Leapfrog: States Respond to Threat of Turtle, Frog Trade
So many of the bad things that happen to animals occur below the radar screen of the American public, or even fairly well-informed animal advocates. When people learn of “canned hunts,” Internet hunting, or the other obscure forms of cruelty, they are often shocked that such things even occur in our day. People have long known about dogfighting, but after the Michael Vick case came to light, they were shocked by the prevalence of the activity in urban communities.
I think you’ll be shocked to know how many frogs and turtles are killed for human consumption, right here in the United States, or captured here and exported to Asia. It’s in the millions, and these hapless creatures are destined often for live animal markets in Los Angeles, San Francisco, New York, and other major urban centers. Some native animals are unlucky enough to be shipped across the globe to be eaten in China.
Yesterday, the California Fish and Game Commission voted unanimously to prohibit the importation of non-native turtles and frogs into the state for sale at live animal markets. It’s a practice that a determined number of advocates, including staff from The HSUS, have worked against for years. And yesterday was a great outcome, and another step in the process to halt this cruelty globally.
California imports roughly two million live American bullfrogs and hundreds of thousands of live turtles, mostly red-eared sliders and spiny soft shell turtles, for the live food markets in the state. They are captive bred or captured in Louisiana, Arkansas, and other states. Those not eaten are sometimes released into the wild, and if introduced, they can threaten native frogs and turtles by spreading disease, outcompeting them for resources, breeding with them and creating hybrids, and even preying upon the native species. Turtles and frogs imported for sale are shipped and held in extremely inhumane and cramped conditions, and countless animals die in the process.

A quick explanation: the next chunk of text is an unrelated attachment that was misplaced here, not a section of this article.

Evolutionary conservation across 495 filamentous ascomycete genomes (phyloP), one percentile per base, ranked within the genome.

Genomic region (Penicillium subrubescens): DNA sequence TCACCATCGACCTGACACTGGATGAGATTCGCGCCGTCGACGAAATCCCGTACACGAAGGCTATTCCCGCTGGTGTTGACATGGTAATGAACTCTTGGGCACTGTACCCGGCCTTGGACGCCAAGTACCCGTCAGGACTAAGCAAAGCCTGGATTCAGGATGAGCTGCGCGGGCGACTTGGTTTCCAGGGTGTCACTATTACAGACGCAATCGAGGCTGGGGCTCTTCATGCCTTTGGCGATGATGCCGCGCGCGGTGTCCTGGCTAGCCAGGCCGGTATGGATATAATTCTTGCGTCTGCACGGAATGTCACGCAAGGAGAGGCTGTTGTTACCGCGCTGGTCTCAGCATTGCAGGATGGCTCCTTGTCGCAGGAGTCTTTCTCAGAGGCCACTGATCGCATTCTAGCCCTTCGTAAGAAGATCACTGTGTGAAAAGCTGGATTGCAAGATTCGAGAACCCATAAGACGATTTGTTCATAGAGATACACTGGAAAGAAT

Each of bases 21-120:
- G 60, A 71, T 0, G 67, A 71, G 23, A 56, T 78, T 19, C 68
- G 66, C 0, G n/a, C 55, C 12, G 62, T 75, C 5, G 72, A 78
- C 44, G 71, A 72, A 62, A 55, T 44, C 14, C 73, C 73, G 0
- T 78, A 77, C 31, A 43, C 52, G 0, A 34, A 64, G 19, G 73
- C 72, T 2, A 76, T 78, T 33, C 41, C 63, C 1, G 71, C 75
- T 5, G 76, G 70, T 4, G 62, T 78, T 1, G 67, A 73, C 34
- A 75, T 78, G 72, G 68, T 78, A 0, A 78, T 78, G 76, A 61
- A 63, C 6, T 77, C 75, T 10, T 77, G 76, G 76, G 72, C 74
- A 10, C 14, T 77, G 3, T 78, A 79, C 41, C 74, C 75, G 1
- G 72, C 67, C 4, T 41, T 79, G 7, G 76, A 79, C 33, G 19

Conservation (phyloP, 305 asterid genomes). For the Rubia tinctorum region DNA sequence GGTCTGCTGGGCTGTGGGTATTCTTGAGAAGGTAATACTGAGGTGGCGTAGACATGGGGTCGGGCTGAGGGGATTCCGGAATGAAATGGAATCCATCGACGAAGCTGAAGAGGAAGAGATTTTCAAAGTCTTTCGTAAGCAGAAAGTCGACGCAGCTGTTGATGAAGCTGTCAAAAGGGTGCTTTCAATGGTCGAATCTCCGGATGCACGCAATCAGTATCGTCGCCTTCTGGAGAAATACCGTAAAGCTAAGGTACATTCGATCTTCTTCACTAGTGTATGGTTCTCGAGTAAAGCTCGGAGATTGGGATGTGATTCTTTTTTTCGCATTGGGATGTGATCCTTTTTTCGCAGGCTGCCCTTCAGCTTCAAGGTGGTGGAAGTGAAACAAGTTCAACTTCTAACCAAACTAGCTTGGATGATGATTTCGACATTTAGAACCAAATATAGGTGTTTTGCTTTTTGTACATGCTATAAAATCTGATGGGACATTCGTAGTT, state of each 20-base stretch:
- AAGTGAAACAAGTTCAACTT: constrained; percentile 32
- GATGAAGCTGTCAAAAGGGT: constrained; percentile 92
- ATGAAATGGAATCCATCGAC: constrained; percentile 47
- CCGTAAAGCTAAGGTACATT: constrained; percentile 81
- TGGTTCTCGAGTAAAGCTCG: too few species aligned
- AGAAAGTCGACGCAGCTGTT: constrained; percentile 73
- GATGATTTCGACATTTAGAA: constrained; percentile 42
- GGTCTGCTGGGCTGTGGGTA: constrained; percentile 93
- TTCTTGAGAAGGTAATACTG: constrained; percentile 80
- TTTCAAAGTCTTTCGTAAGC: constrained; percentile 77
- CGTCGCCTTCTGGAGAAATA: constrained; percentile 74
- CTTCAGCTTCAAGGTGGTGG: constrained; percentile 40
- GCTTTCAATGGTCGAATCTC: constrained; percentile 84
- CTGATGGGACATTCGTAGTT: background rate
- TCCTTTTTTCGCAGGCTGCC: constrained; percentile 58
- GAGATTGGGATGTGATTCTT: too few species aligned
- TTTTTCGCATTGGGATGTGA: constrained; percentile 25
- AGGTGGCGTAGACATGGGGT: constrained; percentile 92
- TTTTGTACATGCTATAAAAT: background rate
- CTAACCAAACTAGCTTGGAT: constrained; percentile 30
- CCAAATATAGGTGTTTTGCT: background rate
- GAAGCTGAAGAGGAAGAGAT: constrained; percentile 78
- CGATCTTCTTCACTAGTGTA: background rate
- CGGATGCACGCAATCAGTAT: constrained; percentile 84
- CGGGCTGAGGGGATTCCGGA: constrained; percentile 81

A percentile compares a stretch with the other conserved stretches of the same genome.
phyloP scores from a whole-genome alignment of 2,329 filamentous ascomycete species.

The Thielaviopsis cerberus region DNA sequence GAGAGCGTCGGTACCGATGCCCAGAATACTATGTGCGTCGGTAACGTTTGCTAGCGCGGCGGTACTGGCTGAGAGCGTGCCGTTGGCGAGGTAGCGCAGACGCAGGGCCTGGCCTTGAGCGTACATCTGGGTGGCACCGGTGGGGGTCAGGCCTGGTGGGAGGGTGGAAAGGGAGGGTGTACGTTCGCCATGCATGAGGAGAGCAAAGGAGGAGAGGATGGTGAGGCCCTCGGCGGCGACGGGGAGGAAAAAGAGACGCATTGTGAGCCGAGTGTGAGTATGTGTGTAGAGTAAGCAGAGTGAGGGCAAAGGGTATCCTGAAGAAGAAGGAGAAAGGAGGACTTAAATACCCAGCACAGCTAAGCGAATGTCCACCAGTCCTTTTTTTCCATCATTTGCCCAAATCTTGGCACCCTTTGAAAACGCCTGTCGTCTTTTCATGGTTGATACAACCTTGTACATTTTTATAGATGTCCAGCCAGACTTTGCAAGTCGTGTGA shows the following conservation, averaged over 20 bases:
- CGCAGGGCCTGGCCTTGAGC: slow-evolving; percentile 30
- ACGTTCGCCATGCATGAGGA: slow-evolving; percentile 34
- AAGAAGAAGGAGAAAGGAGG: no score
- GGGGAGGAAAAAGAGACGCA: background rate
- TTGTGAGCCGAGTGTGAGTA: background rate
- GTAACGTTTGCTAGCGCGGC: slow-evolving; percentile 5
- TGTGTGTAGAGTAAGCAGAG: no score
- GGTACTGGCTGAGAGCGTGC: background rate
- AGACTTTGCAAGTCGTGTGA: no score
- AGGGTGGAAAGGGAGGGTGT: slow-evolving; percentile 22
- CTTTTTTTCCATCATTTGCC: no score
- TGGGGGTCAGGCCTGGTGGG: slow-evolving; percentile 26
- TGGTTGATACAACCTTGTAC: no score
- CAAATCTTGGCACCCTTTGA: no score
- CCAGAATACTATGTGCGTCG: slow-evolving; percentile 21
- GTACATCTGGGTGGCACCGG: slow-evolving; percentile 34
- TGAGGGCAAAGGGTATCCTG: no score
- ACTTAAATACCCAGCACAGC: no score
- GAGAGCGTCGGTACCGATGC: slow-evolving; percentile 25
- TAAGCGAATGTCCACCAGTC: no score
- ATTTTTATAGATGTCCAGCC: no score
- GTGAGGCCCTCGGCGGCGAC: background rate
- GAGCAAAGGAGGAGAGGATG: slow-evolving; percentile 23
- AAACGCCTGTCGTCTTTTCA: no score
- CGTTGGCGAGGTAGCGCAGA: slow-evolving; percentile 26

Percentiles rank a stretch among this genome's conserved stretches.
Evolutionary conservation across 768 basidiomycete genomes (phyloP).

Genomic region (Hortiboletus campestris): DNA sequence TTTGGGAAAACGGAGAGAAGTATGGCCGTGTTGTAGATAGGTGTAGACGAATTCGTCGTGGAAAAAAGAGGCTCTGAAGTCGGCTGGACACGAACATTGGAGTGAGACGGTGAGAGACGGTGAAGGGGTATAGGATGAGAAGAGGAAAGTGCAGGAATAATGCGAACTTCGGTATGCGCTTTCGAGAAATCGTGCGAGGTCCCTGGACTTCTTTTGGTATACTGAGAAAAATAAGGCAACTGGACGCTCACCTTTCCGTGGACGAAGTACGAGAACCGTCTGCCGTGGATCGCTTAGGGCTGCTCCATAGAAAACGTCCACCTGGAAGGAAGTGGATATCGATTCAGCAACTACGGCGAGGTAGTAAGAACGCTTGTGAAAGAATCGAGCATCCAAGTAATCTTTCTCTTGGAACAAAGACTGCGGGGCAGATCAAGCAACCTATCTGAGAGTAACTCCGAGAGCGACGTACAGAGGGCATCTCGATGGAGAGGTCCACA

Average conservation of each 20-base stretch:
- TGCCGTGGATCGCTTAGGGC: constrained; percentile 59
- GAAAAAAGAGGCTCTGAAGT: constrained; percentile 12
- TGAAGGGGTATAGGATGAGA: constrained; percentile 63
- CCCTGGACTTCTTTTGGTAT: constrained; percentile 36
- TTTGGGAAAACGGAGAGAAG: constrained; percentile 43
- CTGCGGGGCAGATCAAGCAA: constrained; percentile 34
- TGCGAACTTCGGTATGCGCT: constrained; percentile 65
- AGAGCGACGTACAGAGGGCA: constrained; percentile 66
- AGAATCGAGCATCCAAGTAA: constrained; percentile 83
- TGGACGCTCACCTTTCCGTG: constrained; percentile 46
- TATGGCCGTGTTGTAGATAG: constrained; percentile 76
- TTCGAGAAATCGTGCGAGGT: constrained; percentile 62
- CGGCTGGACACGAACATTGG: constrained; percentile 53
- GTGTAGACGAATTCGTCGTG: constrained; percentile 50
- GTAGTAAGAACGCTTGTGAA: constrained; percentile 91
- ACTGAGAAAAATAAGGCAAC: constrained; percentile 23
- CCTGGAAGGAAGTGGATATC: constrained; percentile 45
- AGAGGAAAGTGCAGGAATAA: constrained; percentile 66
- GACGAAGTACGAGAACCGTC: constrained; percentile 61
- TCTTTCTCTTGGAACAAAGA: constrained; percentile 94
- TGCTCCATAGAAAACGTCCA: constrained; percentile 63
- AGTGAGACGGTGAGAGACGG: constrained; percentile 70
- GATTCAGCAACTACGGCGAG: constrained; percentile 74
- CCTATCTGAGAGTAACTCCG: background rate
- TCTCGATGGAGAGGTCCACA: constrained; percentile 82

Reptiles and amphibians can also carry salmonella that can be transmitted to humans and cause life threatening complications. The U.S. Centers for Disease Control and Prevention reports that reptiles and amphibians account for 74,000 cases of salmonella in the United States each year—6 percent of all salmonella cases, and an even higher percentage of cases in children. In addition, federal health regulations prohibit sales of small turtles (with shells less than four inches long) nationwide.
Just last year, at The HSUS’s urging, the Florida Fish and Wildlife Conservation Commission recognized the urgent need to address this issue by passing a rule banning the commercial trapping and sale of freshwater turtles in Florida which ended the shipment of thousands of pounds of wild Florida turtles each week to overseas markets. In addition, the Commission previously prohibited the import, sale and possession as pets of red-eared sliders.
California’s victory was a long fought battle, spanning numerous years. Thanks to our friend Eric Mills of Action for Animals who persistently battled on the issue and pushed the California Fish and Game Commission year after year to take action. Many others worked on it as well, and our thanks go to them, too.
We must continue to build on this momentum.